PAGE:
11 Spectacular Labor Day Getaways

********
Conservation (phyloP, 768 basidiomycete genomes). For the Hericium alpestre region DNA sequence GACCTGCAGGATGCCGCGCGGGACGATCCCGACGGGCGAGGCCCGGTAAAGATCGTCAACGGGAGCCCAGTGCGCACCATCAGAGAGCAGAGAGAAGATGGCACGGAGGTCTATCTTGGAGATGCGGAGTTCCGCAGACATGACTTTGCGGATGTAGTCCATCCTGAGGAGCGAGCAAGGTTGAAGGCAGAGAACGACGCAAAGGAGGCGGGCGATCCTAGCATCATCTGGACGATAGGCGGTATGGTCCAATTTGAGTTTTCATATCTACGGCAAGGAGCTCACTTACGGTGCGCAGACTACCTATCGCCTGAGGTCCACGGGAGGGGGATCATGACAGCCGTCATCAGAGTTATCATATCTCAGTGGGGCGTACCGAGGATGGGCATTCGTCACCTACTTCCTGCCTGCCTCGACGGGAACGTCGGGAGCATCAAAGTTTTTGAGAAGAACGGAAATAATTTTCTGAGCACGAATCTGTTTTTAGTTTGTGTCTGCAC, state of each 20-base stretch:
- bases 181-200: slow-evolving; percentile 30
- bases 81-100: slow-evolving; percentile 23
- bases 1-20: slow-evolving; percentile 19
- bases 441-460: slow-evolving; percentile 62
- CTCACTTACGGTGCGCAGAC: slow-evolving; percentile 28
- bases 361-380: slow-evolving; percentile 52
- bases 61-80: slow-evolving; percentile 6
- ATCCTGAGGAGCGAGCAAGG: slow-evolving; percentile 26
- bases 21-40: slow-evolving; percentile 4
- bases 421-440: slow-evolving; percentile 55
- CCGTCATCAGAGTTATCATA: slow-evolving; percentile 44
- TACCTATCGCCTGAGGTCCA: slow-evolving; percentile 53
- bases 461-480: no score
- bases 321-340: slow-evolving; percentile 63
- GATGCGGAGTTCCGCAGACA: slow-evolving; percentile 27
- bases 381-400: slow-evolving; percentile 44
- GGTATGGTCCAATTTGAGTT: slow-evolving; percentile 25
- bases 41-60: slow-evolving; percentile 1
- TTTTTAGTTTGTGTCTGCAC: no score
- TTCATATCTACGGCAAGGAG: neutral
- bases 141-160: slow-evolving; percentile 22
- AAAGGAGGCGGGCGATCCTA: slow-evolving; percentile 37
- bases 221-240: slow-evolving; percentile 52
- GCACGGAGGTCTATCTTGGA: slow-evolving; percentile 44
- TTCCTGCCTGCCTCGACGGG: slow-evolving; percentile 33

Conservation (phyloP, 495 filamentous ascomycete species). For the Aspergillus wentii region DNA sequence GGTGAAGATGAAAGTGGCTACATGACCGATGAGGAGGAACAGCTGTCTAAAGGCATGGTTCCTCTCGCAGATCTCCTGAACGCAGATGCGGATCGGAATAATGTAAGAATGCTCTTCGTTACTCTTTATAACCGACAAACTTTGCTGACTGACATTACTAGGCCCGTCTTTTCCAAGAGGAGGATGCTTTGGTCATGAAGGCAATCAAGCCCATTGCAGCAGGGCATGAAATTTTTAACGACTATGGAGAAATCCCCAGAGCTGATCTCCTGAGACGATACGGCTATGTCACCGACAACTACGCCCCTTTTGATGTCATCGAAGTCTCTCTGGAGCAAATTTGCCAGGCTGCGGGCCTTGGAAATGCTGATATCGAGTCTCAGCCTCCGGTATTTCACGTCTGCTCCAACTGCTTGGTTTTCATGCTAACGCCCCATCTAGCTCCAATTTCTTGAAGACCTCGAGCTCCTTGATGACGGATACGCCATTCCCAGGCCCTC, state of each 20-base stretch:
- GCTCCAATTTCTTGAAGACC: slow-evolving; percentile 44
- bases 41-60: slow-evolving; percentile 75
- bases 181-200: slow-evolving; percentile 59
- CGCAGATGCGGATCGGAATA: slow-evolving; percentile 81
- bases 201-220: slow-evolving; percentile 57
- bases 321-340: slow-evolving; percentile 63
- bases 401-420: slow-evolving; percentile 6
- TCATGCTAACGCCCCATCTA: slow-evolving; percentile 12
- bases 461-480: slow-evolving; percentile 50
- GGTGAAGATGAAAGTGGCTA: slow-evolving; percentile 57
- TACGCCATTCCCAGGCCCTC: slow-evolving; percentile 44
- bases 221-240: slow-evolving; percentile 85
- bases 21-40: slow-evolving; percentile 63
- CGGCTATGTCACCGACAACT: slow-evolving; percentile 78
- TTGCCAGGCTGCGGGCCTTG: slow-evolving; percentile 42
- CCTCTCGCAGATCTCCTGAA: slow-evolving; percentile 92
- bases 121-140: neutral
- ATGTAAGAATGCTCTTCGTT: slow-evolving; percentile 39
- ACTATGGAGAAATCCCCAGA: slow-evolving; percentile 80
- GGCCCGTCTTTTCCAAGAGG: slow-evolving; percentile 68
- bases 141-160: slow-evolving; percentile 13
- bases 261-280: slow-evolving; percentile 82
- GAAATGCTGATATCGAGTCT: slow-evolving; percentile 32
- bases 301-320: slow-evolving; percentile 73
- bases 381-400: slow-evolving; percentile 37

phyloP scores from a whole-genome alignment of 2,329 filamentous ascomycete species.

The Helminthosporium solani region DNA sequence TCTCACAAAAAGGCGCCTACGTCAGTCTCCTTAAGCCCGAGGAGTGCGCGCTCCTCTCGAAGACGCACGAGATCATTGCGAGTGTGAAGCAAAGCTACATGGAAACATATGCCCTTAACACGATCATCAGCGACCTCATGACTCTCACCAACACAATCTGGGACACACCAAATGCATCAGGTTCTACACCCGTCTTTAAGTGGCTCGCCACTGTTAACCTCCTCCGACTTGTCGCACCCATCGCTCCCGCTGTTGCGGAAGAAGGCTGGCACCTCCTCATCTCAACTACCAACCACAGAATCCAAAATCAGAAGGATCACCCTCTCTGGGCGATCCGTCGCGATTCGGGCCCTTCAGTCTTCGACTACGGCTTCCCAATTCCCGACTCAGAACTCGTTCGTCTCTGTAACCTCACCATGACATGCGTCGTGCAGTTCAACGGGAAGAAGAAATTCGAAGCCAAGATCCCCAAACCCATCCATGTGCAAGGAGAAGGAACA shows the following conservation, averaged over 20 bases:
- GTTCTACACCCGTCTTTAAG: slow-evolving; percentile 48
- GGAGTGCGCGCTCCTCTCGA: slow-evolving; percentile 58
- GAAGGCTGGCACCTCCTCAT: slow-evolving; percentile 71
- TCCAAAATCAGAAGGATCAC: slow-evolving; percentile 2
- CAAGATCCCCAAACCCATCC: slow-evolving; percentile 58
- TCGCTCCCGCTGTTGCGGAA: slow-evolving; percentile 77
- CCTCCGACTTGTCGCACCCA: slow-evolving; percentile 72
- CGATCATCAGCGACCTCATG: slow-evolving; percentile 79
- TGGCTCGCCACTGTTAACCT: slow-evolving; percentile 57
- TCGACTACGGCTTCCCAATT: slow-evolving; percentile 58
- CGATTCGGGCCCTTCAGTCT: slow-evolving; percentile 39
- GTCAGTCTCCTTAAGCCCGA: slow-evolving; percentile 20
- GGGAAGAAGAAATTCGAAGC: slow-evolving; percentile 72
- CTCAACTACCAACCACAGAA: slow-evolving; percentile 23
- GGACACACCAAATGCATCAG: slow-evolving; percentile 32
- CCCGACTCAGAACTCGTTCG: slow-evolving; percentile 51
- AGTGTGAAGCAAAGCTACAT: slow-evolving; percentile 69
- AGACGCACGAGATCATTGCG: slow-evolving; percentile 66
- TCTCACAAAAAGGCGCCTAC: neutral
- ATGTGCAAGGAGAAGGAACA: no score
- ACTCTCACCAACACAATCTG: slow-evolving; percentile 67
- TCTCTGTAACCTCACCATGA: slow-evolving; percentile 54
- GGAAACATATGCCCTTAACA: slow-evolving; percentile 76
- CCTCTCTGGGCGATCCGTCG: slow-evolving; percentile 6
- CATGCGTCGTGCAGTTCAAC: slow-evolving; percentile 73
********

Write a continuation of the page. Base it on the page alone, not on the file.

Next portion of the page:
Labor Day weekend may be just around the corner, but it's not too late to plan the perfect three-day getaway. From coast to coast and around the world, there are plenty of free and budget-friendly activities to choose from. Whether you're in the mood for a Jazz Festival in Chicago, a quirky traditional event held every year in Park City, or an American music extravaganza in Virginia Beach, we've rounded up 11 exciting events and festivals around the country you won't want to miss. SEE THE DESTINATIONS! Daytona Beach: For family-friendly fun on a famous Florida beach While the words Daytona Beach may conjure up scenes from MTV's Spring Break, the area has come a long way since then, and is now much more of a family destination offering a wide variety of kid-friendly events, festivals, and beachfront entertainment fit for all ages. This Labor Day Weekend, catch a free concert at the Daytona Beach Bandshell on Saturday night starting at 7:15 p.m. featuring a performance by Rocket Man, an Elton John tribute band—stick around for a fireworks show starting at 9:45 p.m. Baseball lovers can watch the Daytona Tortugas play ball on Sept. 4th, 5th, and 6th at the Jackie Robinson Ballpark, where dogs are welcome and the kids will have a chance to run the bases—don't miss their fireworks show Saturday night. Also while you're in town, stop by the Daytona International Speedway for a behind-the-scenes look at all things NASCAR. Hotels in this part of Florida are super affordable over Labor Day Weekend, too, with rates at the Courtyard Daytona Beach Speedway/Airport starting at $109 a night and rates at the Residence Inn Daytona Beach Speedway/Airport starting at $159 a night. Lake Tahoe: For carnivals, boat races, and great discounts on ski gear On Saturday, Sept. 5th, you'll have the opportunity to board one of South Shore's two Mississippi paddlewheeler boats, California's Tahoe Queen or Nevada's M.S. Dixie II, for the 23rd annual Great Lake Tahoe Sternwheeler Race, a unique only-in-Tahoe experience that can be yours for from $25 per adult ($10 per child) including brunch and drink specials. If you'd rather be a spectator, cheer runners on from the sidelines as they compete in the fourth annual Heavenly Mountain Run, racing from the California Base Lodge at 6,565-feet all the way up to the Tamarack Lodge at 9,150-feet. You can also enjoy live music with an impressive fireworks display over the lake Sunday night starting at 8:30 p.m. Another notable weekend event is the 6th annual Sample the Sierra Festival on Sept. 6th from 12 p.m. to 5 p.m. at Bijou Community Park, where you can sample fresh farm-to-table food and wine creations by local chefs and farmers. Don't miss the chance to stock up on ski gear for next season at the annual Heavenly Sports Labor Day Tent Sale, where you can save up to 70 percent on ski and snowboard equipment at Heavenly's California Main Lodge on Sept. 5th from 9 a.m. to 6 p.m., Sept. 6th from 10 a.m. to 5 p.m., and Sept 7th from 10 a.m. to 2 p.m. Puerto Rico: For a no-passport-required Caribbean beach break Airfares to this sizzling U.S. island (no passport required!) are around $445 for Labor Day travel. Sound good? Picture yourself lounging on the beach listening to the waves crash in the distance, fruity drink in hand. Spend some time exploring Puerto Rico at your own pace with this travel package to San Juan that includes ocean view accommodations at La Concha Resort, a Renaissance Resort located in San Juan's trendy Condado neighborhood. You'll also get daily breakfast for two at the resort's Ocean Café Restaurant among other perks, from $186 a night. (Note: While Labor Day falls during the Atlantic/Caribbean hurricane season, the NOAA has predicted a quieter season than average for 2015, with only 1 to 4 hurricanes, and possibly only 1 ranked as a Category 3, serious, hurricane.) RELATED: 25 Incredible Road Trips BT Readers Love The Jersey Shore: For beachside water parks on the pier The beaches along the Jersey Shore have definitely bounced back from last year's storm damage with style—some of them even made our list of America's Most Awesome Boardwalks, and Ocean City, N.J. was featured as one of BT's favorite beach towns. This Labor Day weekend, pay a visit to one of New Jersey's many beachside waterparks, like Raging Waters and the Ocean Oasis Waterpark & Beach Club at Morey's Piers in Wildwood, now celebrating its 46th season, for a fun way to cool off in the hot summer sun, whether you prefer to relax in the lazy river or take on adrenaline-pumping attractions like the Cliff Dive slide and WipeOut. Waterpark passes start at $44 for adults and $36 for children under 48". Seniors over age 65 get in for $20 with a valid photo ID. Paris: The perfect place for a romantic three-day weekend getaway A three-day weekend in Paris? Yes, you can! In fact, Budget Travel Senior Editor Jamie Beckman just did it. Find a neighborhood that you like, book a comfortable hotel, and relax—don’t overschedule and you’ll enjoy exploring on foot, visiting green spaces, and soaking up the romance. Hotel 29 Lepic’s stellar location, near the Sacré-Coeur basilica and Moulin Rouge in Montmartre, is tough to beat for the price (from about $70 per night, 29lepic.fr). And though average airfares from the U.S. to Paris are around $1,063 right now, WOW airlines has round-trip flights to Paris out of Boston and Washington, D.C., starting at about $384 after taxes. Washington D.C.: For free concerts and kayaking on the Potomac Each year on the Sunday of Labor Day weekend, the National Symphony Orchestra performs a free concert for the public on the West Lawn of the U.S. Capitol at 8 p.m. While no tickets are required, it is recommended that you get there early to get a good spot—gates open as early as 3 p.m. and you can watch them rehearse at 3:30 p.m. The 27th annual DC Blues Festival is slated for Saturday, Sept. 5th at the Carter Barron Amphitheater from noon to 7:30 p.m., with performances by Sharrie Williams, James Armstrong, and The Mojo Priests among others. You'll also have the opportunity to attend vocal, guitar, and harmonica workshops led by talented Blues artists at the John Cephas Workshop Stage. The DC Blues Festival is free and open to the public. Want to enjoy the great outdoors during your long weekend? Consider renting a kayak or canoe from the Thompson Boat Center for a totally different view of the city from the Potomac. Canoe rentals cost $16.50 per hour or $33 for the day and can hold up to three adults or two adults and two small children. Rent a single kayak for $16.50 per hour or $44 per day, or a double kayak for $22 an hour or $55 per day. RELATED: 20 Best-Kept Secrets of Washington D.C. Chicago: For free art fairs and a jazz festival The 37th annual Chicago Jazz Festival takes place this year from Sept. 3rd to Sept. 6th at the Chicago Cultural Center in Millennium Park. Admission is free and you'll have the chance to view performances by Muhal Richard Abrams, Jose James, and Dee Dee Bridgewater among others. From Friday to Monday, Washington Park is home to the 26th Annual African Festival of the Arts, an event featuring exhibitions by Chicago's best artists. General admission tickets cost $20 for adults at the gate, $15 in advance; family and weekend passes are available for $40. Click here for more fun things to do in Chicago year-round. Virginia Beach: For three days of bands on the beach—and a half-marathon Music lovers, rejoice! For three days over Labor Day weekend (Fri-Sun), more than 20 bands will take the stage for the 32nd annual American Music Festival playing all kinds of music—rock and roll, jazz, blues, country, and R&B—by local, regional, and national bands on a giant beachfront stage on 5th Street as well as several outdoor stages at the 17th Street Park, the 24th Street Park, and the 31st Street Park. Highlights include big-name artists like the Steve Miller Band on Friday night, Rebelution, The Wailers, and G. Love & Special Sauce on Saturday night, and a performance by Sheryl Crow on Sunday night. Tickets cost $20 in advance and $25 the day of the show. This year, you can purchase a Passport Pin for access to all three shows, from $40 when purchased in advance. Those seeking a more active vacation can sign up for the Rock 'n' Roll Virginia Beach Half-Marathon, a race through the streets of the city on Sunday, Sept. 6th, that raises money for St. Jude's Children's Research Hospital. Registration prices may vary; check the website for more details. Miami: For parties, brunches, and bike rides on the beach Party people won't want to miss Reload, a pool party event from noon to 8 p.m. on Sunday, Sept. 6th, at the Shore Club featuring international DJs and the best house music in South Beach. Refuel at the Shore Club's Sunday brunch, where ladies pay $44 per person including unlimited mimosas and bellinis (men must pay $44 for the brunch plus an additional $20 for unlimited drinks)—access to the Bloody Mary bar is an extra $20. Tickets to the Reload pool party start at $40 per person for all day access or from $30 per person for pool party access between noon and 3 p.m. Early bird tickets start at $10 per person when ordered ahead of time online. Take a spin on Miami's public bike sharing program,Citi Bike Miami (operated by Deco Bike Miami), for a spin, and rent a bike anywhere from 30-minutes to a full day. 30-minute passes are available for $4; one-hour passes for $6; two-hour passes for $10, four-hour passes for $18; and one-day passes are available for $24. Looking for a calmer beach experience? Stake out the perfect spot on any of Miami Beach's seven miles of sand. The best part: it's free. DON'T MISS: 20 Most Awesome Boardwalks in America Park City: For historic parades and the Running of the Balls Labor Day is more commonly referred to as Park City Miner's Day in this part of Utah—a tradition dating all the way back to 1898. Each year there's a celebration in honor of the area's rich mining heritage, complete with a community pancake breakfast, live music, races and games for the kids, the Funky 5K Fun Run, and the annual Miner's Day Parade down Historic Main Street. Perhaps the most intriguing part of the celebration is the annual Running of the Balls, a charity fundraising event held on Monday at 10:45 a.m. where participants "adopt" a ball for $5 (or 5 balls for $20), and watch in awe as thousands of them are released down Main Street, racing to the bottom of the hill. The first ten to reach the bottom of the street are tracked, earning their owners a grand prize of airline tickets, season ski passes, or any number of other donated surprises. LEGOLAND: Kiddie paradise in Florida & Southern California If you’ve got little ones, LEGOLAND is like Paris for kids—always a good idea. With fun rides, hands-on activities, and a hotel that feels like it’s built out of those iconic colorful blocks, the theme park’s So. Cal and Florida locations are a fun way to say bye-bye to summer. Even better, if you purchase LEGOLAND dollars (now available on the TravelEx currency exchange) through Labor Day you’ll get free parking, free admission to the park’s water park, and a free order of the theme park’s famous Granny’s Apple Fries.